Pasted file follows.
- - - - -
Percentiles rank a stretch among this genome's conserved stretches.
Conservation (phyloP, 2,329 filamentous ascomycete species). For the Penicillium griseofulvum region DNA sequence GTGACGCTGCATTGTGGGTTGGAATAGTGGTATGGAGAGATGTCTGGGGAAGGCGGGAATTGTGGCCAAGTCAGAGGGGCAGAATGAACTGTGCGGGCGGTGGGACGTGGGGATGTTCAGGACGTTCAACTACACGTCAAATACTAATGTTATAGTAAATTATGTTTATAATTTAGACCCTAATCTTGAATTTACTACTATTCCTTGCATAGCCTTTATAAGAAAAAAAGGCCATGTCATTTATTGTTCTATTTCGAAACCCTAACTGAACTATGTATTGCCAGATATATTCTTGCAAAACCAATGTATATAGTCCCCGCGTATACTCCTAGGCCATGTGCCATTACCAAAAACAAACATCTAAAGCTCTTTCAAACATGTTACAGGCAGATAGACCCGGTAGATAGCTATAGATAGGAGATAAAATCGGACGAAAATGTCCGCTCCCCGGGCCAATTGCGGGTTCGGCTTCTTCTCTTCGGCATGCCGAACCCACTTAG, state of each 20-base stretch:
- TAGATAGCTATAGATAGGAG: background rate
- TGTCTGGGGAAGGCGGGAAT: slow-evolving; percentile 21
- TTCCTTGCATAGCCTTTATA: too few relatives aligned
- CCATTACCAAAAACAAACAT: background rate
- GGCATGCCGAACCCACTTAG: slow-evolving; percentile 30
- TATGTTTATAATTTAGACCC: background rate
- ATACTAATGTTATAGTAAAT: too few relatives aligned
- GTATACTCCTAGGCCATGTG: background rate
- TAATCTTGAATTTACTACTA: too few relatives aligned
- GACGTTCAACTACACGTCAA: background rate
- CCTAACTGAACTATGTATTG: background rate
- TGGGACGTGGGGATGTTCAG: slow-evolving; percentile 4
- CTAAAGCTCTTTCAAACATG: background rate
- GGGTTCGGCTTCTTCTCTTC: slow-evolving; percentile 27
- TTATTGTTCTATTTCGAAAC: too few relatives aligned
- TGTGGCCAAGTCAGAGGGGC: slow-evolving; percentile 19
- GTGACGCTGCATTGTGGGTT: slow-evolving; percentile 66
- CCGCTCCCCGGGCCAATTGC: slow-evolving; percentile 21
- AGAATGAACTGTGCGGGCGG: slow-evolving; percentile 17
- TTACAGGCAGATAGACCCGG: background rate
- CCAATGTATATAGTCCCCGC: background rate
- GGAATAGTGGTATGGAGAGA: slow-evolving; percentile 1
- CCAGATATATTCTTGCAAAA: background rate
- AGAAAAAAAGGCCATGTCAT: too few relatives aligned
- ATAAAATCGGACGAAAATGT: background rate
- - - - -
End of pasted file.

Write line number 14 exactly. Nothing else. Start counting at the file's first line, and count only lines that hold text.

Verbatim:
- TGGGACGTGGGGATGTTCAG: slow-evolving; percentile 4